PACK EXPO Las Vegas 2011 was one for the record books. The event's square footage, exhibitors and attendees topped figures for the previous Las Vegas-based PACK EXPO in 2009 by double digits across the board. Thanks to the bustling activity, show attendees departed the Las Vegas Convention Center with a bright outlook of the packaging industry's future.
There's always so much to see and it seems like there's never enough time. Packaging Digest editors John Kalkowski, Lisa Pierce, Jack Mans and Jenni Spinner spent nearly every minute of the 2011 PACK EXPO Las Vegas show walking and talking to attendees and exhibitors. Here are a few highlights of what they saw and heard:
We saw several great innovations emanating from supplier partnerships, like this one: A-B-C Packaging Machine Corp.'s (www.abcpackaging.com) new Model 450 high-speed case erector-which uses a servo-operated sealing ram-was set up to effectively seal up to 55 cases per minute using a new renewable-material, soy-based adhesive from H.B. Fuller (www.hbfuller.com). An alternative to petroleum-based hot melt adhesives, the LiquaMelt adhesive starts out as a liquid, so it doesn't have to be heated to melt. This saves up to 40 percent on energy costs. Instead of a heated tank and heated hoses, LiquaMelt is heated by an actuator only at the nozzle. (The concept is similar to how an on-demand hot water heater works.) Additionally, the adhesive is then foamed when it is dispensed, which reduces adhesive consumption up to 50 percent compared to other application systems, according to the company. This also offsets the product's higher cost. The "cool on delivery, hot on demand" Liquamelt adhesive offers added advantages of safety and easy cleanup. H.B. Fuller partnered with Graco (www.graco.com) to develop the delivery system including pump, reservoir, delivery hose and turbo actuator.
Engineers at Diagraph (www.diagraph.com) figured out a way to add a blow feature to its all-electric tamp labeler. The PA/6000 E-Tamp/Blow reroutes the air used to hold the label to do the final blow. Designed for touch-free labeling or labeling of delicate products, such as produce in clamshells, the system can handle labels from 1.5 x 1.5 in. to 4 x 6 in. Blow distance is about 0.25 in.
Automation expert Numatics (www.numatics.com) has a new feature on its modular G3 fieldbus for compressed air components. The ARM, short for Auto Recovery Module, protects configuration information during a critical failure. It reads and stores the ID, bit map and configuration of each component on its manifold. Then it goes into hibernation to protect this info in case there's a critical failure. If/when a component needs to be swapped out, ARM cycles back up and automatically reloads all the settings into the new component without user interaction.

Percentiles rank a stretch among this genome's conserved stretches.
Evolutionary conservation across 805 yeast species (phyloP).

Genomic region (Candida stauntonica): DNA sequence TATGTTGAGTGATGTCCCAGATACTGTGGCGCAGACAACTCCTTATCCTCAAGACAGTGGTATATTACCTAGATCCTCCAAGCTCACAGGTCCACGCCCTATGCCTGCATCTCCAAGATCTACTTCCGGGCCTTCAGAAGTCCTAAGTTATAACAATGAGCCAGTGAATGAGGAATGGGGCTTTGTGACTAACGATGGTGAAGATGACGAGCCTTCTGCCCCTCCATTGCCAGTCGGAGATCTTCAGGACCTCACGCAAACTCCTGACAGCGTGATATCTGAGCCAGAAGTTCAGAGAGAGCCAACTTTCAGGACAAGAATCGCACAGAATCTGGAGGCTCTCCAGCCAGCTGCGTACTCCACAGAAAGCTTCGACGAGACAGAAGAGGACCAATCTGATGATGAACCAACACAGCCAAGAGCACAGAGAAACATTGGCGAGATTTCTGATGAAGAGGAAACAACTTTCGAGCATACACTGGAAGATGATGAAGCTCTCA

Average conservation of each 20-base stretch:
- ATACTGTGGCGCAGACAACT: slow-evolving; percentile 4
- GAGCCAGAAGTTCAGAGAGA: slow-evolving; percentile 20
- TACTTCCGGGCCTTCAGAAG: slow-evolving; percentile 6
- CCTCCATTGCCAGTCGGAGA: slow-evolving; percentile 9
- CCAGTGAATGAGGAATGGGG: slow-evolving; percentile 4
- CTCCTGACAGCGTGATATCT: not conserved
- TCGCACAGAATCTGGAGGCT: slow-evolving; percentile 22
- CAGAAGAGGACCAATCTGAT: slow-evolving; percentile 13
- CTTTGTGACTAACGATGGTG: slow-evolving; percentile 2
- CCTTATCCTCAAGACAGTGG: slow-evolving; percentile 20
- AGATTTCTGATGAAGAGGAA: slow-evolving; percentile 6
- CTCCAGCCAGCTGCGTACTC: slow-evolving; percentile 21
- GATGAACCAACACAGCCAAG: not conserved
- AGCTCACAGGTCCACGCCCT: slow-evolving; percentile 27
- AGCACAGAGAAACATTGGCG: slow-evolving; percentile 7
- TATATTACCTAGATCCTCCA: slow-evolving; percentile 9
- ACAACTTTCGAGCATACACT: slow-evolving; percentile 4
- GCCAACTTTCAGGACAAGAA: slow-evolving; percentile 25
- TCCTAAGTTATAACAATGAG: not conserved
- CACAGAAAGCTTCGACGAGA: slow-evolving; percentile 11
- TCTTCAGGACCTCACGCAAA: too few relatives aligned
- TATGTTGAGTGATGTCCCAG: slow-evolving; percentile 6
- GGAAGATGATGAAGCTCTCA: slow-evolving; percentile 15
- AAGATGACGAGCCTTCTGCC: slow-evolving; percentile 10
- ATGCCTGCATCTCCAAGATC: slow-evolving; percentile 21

Zip-Pak (www.zippak.com) is testing a new line of PE and PP reclosable zippers made with up to 40 percent Oshenite renewable materials as an alternate to fossil fuel-based plastics. From U.S. Aragonite Enterprises (www.usaragonite.com), Oshenite is crystalline calcium carbonate, harvested from the pristine waters of Ocean Cay in the western Bahamas Bank where it is naturally occurs from precipitation of the oolitic calcium on the bank. The oolitic aragonite offers economic, performance and environmental advantages when added as a masterbatch compound into plastics. Ya, mon.
Ecologic Brands (www.ecologicbrands.com) enhanced its molded fiber bottle line by adding stock sizes and configurations. The bottle is aimed to help customers get up and running with the eco-friendly bottle (which reduces HDPE plastic use by as much as 75 percent) more quickly than its custom bottle options. The outer molded fiber bottle contains an inner pouch that can be easily separated so the bottle can be recycled. Sal Pellingra, innovation and marketing director at Ampac (www.ampaconline.com), says its new No. 4 Pouch (a recyclable pouch made of LDPE) will be one of the inner packages for Ecologic's bottle, making the entire package (once separated) recyclable.
Sealed Air (www.sealedair.com) has expanded its loose-fill offerings with PakNatural. The packaging product is composed of 95 percent non-food, renewable materials, and it is intended to produce less dust, offer favorable antistatic performance and deliver increased strength compared to expanded polystyrene or starch-based loose fill product.
Clear Lam Packaging Inc. (www.clearlam.com) unveiled a number of new packaging items geared toward the food and pharmaceutical markets. Items include Accuware lightweight hinged containers for bakery and confectionery markets, with optimal protection, visibility and eco-friendliness; Peel and ReSeal lidding film, with a convenient reclosable tray-and-lid system; forming films from plant-based sources; and an overwrap film for medical-kit packaging made with a minimum of 40 percent bio-derived raw material.
The Kodak (http://graphics.kodak.com) booth featured a number of new products for workflow management and security. Items include the Traceless AD System for Antidiversion, a tool for manufacturers that uses invisible ink and a detection system to help track products and prevent unauthorized production/reselling. Also, the company's Design2Launch Brand Manager digital workflow and brand-asset management system enables users to securely approve, organize and distribute packaging and marketing artwork, layouts and other digital assets.
At the show, Columbia Machine (www.palletizing.com) debuted its FLR2000-R palletizer, which features the company's hybrid R-Factor technology. By bringing management of both the functions of the robot arm and basic machine control into the ControlLogix PLC, the machine's design aims to make it easy for plant personnel to understand and maintain the palletizer.
Check our next issue for even more innovations from PACK EXPO Las Vegas 2011.